Transmission Films has unveiled the trailer for Sweet Country, the next film from acclaimed Samson & Delilah helmer Warwick Thornton.
Set in 1929 in the Outback of the Northern Territory and inspired by real events, Sweet Country tells of what unfolds when an Aboriginal stockman (Hamilton Morris) kills a white station owner (Ewen Leslie) in self-defence. He and his wife (Natassia Gorey-Furber) go on the run, pursued across the harsh desert by a Sergeant (Bryan Brown), an Aboriginal tracker (Gibson John) and two local landowners (Sam Neill & Thomas M. Wright).
Thornton, whose 2009 picture Samson & Delilah was bestowed with the Camera d’Or at Cannes, appears to have another winner with this gorgeous-looking period western. The film has received a standing ovation at its Venice Film Festival World Premiere, where highly positive early reviews came from critics: “Beneath its quiet surface, Sweet Country is a milestone for Australian indigenous cinema,” wrote Screen Daily, “graceful, soulful, quietly incendiary” wrote Variety, and “beautifully filmed work with breath-taking imagery. […] Thornton does not pull any punches,” wrote Hey U Guys.
“We are thrilled to be working with Warwick again on his remarkable film, one that we regard as an instant Australian classic,” Transmission Films Joint Managing Directors Andrew Mackie and Richard Payten said in a statement. “The reaction overnight from Venice is a testament to Warwick’s unique creative vision and talent.”
The film will next hit Canada, where it will screen at the high-profile Toronto International Film Festival. Sweet Country‘s Australian premiere will take place at the Adelaide Film Festival on October 7; the film will open nationally sometime in 2018.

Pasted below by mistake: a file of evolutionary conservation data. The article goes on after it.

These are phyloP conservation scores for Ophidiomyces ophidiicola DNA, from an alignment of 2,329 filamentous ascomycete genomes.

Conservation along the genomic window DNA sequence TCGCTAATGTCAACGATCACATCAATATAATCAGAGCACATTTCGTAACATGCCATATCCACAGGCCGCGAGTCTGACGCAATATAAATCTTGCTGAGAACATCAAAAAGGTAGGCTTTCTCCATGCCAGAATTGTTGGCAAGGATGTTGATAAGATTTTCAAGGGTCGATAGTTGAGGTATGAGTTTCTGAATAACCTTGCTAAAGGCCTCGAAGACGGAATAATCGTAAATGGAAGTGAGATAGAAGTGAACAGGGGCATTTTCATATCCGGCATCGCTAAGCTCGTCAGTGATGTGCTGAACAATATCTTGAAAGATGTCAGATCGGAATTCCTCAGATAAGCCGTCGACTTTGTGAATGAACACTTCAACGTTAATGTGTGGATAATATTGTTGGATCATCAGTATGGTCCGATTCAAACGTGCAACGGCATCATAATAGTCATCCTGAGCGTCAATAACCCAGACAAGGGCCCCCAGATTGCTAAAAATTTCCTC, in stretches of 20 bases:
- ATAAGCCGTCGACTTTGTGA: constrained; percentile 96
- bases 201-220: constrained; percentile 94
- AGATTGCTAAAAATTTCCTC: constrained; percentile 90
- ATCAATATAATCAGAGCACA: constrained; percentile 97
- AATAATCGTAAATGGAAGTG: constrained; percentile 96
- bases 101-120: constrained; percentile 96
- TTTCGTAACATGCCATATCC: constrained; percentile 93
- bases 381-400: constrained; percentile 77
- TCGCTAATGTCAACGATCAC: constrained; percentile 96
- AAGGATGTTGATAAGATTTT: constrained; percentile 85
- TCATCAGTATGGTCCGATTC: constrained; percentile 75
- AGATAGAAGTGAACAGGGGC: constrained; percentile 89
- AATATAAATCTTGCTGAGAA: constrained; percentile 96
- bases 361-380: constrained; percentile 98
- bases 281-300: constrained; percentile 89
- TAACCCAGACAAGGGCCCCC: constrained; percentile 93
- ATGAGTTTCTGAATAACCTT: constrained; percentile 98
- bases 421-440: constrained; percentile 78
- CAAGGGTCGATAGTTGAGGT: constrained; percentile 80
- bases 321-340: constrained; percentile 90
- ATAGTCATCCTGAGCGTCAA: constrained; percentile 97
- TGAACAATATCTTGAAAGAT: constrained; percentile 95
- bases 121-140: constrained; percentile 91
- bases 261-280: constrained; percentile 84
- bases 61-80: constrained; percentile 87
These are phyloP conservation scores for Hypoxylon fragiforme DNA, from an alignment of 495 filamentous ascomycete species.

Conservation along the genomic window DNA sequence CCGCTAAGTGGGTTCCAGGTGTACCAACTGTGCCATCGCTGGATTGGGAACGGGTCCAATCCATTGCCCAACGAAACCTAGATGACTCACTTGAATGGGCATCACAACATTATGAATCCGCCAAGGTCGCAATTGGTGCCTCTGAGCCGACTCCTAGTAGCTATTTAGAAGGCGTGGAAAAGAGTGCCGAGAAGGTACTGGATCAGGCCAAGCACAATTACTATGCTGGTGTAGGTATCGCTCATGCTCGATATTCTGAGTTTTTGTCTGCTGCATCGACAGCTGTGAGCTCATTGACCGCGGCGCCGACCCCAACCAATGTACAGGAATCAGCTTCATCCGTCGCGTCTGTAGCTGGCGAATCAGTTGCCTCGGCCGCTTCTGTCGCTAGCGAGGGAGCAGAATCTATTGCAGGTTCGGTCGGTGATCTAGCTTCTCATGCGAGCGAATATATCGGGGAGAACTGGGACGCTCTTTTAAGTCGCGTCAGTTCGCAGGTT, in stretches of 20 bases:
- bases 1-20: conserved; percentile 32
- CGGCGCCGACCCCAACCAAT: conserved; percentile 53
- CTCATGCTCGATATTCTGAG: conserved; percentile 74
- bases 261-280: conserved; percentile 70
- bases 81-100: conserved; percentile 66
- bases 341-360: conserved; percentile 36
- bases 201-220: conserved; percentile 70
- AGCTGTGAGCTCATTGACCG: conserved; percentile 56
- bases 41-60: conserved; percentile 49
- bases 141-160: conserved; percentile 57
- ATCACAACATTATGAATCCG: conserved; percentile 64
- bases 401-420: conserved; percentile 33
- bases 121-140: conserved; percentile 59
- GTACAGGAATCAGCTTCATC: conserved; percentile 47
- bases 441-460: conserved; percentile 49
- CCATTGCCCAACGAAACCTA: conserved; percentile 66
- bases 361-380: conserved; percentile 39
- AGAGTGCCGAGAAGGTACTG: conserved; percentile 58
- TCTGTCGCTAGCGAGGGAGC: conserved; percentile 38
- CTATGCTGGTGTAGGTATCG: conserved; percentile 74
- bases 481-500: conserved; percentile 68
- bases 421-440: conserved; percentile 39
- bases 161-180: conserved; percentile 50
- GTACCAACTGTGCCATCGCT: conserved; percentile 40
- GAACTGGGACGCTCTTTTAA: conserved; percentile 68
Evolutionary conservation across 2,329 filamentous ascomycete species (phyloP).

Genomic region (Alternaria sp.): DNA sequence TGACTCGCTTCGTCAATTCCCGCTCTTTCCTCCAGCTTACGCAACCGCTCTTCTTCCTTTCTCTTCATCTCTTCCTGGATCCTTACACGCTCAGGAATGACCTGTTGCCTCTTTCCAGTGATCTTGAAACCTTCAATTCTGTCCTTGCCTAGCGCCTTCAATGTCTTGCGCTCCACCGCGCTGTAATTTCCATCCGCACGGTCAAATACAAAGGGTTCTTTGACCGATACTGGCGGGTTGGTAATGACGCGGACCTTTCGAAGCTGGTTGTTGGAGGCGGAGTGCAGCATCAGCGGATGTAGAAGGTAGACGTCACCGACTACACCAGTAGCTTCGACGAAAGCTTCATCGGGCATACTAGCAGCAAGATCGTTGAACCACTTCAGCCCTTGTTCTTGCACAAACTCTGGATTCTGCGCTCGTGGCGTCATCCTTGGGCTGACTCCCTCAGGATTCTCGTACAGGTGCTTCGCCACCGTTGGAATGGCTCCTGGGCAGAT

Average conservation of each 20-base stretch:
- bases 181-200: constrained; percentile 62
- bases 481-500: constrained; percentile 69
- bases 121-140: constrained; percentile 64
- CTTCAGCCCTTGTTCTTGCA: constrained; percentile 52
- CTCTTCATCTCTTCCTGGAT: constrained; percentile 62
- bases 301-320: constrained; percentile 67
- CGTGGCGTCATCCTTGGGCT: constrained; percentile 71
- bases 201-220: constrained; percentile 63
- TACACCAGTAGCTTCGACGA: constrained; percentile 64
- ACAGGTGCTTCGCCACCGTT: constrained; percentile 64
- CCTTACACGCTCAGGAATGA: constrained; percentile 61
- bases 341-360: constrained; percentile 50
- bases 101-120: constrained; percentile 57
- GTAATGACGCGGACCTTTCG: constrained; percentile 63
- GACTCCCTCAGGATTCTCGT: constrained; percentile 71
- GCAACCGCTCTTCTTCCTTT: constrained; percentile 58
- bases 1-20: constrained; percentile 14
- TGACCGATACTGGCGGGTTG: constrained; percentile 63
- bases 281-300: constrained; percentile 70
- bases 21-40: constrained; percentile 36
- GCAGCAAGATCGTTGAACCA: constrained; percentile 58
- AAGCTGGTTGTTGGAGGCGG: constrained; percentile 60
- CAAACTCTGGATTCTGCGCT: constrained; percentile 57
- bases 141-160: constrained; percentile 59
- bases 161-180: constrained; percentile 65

Synopsis for Sweet Country:
Inspired by real events, Sweet Country is a period western set in 1929 in the outback of the Northern Territory, Australia. When Aboriginal stockman Sam (Hamilton Morris) kills white station owner Harry March (Ewen Leslie) in self-defence, Sam and his wife Lizzie (Natassia Gorey-Furber) go on the run. They are pursued across the outback, through glorious but harsh desert country.
Sergeant Fletcher (Bryan Brown) leads the posse with the help of Aboriginal tracker Archie (Gibson John) and local landowners Fred Smith (Sam Neill) and Mick Kennedy (Thomas M. Wright). Fletcher is desperate to capture Sam and put him on trial for murder – but Sam is an expert bushman and he has little difficulty outlasting them. Eventually, for the health of his pregnant wife, Sam decides to give himself up. He is put on trial in the courtroom of Judge Taylor (Matt Day). But will justice be served?